Hong Kong leader Carrie Lam has announced the withdrawal of an extradition bill that sparked months of protests.
The bill, which would have allowed extraditions to mainland China, where courts are controlled by the Communist Party, triggered months of unrest and posed the gravest challenge to Chinese President Xi Jinping since he came to power in 2012.
It led to massive protests that have become increasingly violent and caused the airport to shut down earlier this month.
Lam, the chief executive of Hong Kong, had previously suspended the bill, but protesters demanded it be fully withdrawn. They have also called for democratic reforms to Hong Kong’s government and an independent inquiry into police actions against protesters.
But Lam said in a pre-recorded television message on Wednesday that the government would not accept other demands, including an independent inquiry into alleged police misconduct against protesters. However, she named two new members to a police watchdog agency investigating the matter.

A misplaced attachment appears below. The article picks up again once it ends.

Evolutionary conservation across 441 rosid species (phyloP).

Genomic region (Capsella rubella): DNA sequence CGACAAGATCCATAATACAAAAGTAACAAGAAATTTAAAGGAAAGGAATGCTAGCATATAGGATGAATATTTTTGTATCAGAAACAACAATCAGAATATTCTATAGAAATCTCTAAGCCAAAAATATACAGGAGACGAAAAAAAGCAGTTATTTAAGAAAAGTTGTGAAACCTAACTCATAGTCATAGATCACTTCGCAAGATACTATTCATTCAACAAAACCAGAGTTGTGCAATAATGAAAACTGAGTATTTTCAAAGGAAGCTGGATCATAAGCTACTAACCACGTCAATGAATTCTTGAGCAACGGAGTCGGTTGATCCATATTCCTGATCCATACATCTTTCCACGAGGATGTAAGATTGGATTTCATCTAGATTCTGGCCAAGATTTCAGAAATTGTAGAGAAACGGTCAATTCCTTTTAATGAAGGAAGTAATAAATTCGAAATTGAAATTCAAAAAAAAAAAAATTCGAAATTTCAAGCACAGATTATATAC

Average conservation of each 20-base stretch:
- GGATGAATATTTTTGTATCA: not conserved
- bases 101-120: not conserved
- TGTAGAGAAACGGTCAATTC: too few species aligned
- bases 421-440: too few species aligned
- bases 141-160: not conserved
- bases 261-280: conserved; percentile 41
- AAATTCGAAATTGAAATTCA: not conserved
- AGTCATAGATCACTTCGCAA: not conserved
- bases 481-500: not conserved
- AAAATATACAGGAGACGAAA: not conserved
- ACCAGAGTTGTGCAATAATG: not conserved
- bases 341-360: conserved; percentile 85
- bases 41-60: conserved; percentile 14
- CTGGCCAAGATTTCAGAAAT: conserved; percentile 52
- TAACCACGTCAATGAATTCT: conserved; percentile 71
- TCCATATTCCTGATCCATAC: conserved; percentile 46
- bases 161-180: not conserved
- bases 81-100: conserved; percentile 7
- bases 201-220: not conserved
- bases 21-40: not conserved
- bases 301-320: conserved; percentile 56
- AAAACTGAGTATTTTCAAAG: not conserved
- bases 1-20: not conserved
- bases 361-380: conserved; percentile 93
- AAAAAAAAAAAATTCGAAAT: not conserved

Protesters have also called for the release of those detained without charges, but Lam said this was unacceptable.
A lawmaker said the withdrawal of the bill was too little, too late.
The Hong Kong stock market soared 4 per cent Wednesday, boosted by news of the possible bill withdrawal.
With files from The Associated Press